On Friday night, a Pakistani was brutally attacked by a group of youths and stabbed at least twenty times and repeatedly hit with ax causing, among other injuries, a fractured skull. The police are quiet until Tuesday when it puts out a statement, which does not mention that this may be a hate crime.
If the attack is a hate crime, it is without a doubt one of the worst ever reported in Finland.
But that is not what the police thinks. Detective Chief Inspector Mikko Minkkinen is quoted as saying in Tuesday’s Helsingin Sanomat that it is not a hate crime.
One problem that some see with Minkkinen’s statement is that it is unconvincing and raises questions like if the police have the proper training to deal with hate crimes.
By ruling out that the crime against the Pakistani immigrant didn’t have “racist motives” is a shallow response and raises more concern among migrants and minorities about their safety in this country.
Read the full story here.
Miro del Gaudio, a lawyer at Lex Gaudius, said that the vital matter to establish concerning the crime is the motive.
“Establishing the motive is important,” he said.
A way of establishing motive is to look at Bias, according to a comprehensive OSCE ODIHR Hate Crime Reporting manual.
Some of these suggested bias indicators would point to an Islamophobic or anti-migrant hate crime:
- Difference of ethnicity/background between the perpetrator and victim;
- Proximity to a mosque as well or another venue associated with Muslims/migrants;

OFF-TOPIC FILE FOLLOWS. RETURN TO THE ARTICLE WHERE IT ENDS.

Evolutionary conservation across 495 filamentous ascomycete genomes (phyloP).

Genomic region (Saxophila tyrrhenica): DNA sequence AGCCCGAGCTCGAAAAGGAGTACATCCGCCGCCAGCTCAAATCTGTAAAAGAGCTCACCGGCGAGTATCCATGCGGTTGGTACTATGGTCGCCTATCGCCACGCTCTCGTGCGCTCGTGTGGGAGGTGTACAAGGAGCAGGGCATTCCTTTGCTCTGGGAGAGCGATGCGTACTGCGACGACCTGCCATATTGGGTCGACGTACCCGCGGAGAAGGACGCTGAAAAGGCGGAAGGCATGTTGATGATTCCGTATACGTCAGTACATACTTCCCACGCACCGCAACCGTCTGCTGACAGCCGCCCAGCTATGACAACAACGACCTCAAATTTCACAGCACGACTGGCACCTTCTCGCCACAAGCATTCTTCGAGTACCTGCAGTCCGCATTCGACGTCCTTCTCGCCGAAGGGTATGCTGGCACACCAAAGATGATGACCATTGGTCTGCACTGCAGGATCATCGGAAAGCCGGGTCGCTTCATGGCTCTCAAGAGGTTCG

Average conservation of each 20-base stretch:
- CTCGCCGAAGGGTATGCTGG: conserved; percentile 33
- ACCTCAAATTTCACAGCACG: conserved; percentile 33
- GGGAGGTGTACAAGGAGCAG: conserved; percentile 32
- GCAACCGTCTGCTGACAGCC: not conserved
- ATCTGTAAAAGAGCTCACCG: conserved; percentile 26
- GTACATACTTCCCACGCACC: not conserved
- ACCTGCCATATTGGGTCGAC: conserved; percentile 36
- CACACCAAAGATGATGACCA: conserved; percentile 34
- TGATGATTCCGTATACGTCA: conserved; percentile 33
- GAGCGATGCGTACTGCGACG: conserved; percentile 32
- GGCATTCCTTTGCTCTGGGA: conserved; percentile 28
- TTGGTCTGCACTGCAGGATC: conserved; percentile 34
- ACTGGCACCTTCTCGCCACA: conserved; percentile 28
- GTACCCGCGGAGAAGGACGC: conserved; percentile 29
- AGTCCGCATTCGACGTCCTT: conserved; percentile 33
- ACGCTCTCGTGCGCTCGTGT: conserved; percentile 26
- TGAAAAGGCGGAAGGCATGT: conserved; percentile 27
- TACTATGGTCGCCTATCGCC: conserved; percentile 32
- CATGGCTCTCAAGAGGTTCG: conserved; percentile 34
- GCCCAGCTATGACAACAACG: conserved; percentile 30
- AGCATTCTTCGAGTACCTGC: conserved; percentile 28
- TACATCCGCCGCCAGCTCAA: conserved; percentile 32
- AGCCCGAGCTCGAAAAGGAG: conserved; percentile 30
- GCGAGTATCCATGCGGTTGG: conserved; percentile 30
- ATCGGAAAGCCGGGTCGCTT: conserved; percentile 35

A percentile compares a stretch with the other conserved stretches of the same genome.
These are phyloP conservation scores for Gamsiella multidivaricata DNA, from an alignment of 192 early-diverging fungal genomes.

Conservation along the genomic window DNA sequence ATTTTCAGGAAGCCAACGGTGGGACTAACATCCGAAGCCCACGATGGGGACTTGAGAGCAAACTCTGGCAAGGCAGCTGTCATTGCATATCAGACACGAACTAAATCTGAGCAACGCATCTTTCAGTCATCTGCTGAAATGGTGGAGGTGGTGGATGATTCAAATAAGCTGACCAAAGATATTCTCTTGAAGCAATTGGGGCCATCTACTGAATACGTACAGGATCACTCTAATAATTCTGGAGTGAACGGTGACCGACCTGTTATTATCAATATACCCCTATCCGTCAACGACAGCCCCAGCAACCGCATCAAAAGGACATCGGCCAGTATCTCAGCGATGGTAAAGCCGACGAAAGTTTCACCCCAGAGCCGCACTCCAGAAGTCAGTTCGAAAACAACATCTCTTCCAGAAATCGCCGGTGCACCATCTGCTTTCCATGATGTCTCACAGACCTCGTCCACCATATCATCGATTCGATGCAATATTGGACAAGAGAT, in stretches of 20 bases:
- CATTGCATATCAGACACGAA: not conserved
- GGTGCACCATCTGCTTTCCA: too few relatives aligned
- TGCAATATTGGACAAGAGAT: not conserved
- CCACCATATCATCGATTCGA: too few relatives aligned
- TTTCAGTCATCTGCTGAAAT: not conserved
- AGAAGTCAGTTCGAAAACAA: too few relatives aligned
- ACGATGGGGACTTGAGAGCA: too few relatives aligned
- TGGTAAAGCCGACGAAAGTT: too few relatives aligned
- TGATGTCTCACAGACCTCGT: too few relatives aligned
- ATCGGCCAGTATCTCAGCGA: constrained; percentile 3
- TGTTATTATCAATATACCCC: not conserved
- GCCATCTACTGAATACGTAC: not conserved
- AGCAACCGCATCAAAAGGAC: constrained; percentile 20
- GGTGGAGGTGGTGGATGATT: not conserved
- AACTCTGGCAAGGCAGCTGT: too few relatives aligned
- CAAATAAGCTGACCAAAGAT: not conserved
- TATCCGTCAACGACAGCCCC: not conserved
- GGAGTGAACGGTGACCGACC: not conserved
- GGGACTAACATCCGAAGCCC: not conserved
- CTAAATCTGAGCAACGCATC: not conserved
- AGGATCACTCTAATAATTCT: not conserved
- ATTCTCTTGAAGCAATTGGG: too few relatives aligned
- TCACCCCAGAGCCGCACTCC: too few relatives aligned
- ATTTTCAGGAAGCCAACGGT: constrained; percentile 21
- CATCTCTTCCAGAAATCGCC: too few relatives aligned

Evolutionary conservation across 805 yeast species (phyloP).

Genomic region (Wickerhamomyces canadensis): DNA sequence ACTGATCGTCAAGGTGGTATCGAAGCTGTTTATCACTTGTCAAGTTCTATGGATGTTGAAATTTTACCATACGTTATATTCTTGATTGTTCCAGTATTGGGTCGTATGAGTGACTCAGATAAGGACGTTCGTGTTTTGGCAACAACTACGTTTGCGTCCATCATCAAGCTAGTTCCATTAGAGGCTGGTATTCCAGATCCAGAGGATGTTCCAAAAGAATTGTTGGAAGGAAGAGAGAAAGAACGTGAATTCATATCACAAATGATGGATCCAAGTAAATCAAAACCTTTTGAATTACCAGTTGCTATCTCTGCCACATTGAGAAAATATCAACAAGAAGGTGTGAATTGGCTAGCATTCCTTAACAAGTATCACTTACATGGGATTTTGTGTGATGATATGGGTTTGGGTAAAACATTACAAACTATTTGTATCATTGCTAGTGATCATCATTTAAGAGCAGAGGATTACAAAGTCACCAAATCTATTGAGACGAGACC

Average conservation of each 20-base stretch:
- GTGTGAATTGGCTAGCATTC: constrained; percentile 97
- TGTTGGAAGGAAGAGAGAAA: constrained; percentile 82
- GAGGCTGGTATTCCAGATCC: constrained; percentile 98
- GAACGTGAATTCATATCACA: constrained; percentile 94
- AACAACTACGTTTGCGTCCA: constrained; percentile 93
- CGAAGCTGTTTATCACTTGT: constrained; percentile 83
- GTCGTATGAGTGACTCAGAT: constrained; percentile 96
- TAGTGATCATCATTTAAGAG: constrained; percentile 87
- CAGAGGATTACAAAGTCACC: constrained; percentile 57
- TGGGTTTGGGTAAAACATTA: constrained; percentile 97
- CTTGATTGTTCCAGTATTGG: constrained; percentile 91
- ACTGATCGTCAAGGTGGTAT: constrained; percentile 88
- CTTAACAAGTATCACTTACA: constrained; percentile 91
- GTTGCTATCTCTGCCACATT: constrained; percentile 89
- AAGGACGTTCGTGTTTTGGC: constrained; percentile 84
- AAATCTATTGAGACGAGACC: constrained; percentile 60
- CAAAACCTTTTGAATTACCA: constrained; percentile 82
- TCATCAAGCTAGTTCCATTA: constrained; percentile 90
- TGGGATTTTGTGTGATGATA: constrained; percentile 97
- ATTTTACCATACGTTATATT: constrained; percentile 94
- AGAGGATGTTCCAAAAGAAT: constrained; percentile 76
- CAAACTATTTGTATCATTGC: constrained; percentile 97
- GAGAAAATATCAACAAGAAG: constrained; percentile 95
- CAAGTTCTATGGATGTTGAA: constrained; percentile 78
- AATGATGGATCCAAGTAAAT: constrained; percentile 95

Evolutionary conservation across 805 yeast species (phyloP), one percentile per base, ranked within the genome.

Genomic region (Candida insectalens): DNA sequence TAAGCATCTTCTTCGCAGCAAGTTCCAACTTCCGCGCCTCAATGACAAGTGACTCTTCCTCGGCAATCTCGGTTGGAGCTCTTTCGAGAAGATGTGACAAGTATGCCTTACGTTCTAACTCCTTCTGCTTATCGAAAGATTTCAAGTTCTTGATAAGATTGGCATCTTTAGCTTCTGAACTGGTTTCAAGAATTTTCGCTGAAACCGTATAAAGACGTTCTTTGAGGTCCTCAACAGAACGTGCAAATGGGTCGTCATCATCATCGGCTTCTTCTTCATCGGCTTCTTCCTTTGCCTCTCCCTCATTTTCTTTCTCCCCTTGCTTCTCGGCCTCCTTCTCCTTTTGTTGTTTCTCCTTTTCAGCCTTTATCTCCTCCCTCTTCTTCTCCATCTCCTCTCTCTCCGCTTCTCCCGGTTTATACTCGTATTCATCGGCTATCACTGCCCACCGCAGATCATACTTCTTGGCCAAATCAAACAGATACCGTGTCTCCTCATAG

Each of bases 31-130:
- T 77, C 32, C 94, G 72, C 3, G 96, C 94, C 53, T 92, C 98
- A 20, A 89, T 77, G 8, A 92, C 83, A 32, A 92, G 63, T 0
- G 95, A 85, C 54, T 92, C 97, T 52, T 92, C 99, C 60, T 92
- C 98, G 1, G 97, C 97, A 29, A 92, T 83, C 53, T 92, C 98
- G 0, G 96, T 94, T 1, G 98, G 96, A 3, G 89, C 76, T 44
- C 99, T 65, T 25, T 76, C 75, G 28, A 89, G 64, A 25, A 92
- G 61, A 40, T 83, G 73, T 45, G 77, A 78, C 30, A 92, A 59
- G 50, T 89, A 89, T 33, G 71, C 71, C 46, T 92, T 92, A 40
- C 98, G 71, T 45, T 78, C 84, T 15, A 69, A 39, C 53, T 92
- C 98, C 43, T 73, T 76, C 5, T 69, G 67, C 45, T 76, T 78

- What does the victim’s community say?
- What does the perpetrator say why he did it?
- The vehemence of the attack – this is a very strong indicator.
Any two of the above would warrant the police investigation Bias/hate as a motive.
So far, and as far as we can gather, there are three points: (1) difference of ethnic background; (2) what does the victim’s community say; (3) and the vehemence of the attack.
Migrant Tales got in touch with Shane O’Curry, president of ENAR (European Network Against Racism) Ireland, a national network of anti-racism civil society organizations that addresses social ills like hate crime and hate speech. He said that it was a good matter that there is concern in the migrant community about what happened and that they should press the police for more answers.
“It’s an opportunity to demonstrate that the police need training in dealing with hate crime, clear protocols, and resources,” he continued. “Had these things been in place, the police would have known to look for Bias indicators and known that their presence warrants further investigation as a hate crime.”
I have also asked the police in three emails to answer what constitutes a hate crime in Finland but I did not get an adequate answer.
The police respond to the first email: “Our investigation has shown that there’s nothing to point to a hate crime. The fact that the victim is Pakistani or some other than a Finnish citizen doesn’t make this automatically a hate crime.
Migrant Tales question that the police did not respond: “Hey! I’m not suggesting that this is an automatic assumption. All I want to know is under what conditions can a person be charged with a hate crime. The link you gave me didn’t explain well what is a hate crime and how a person can be accused of such a crime.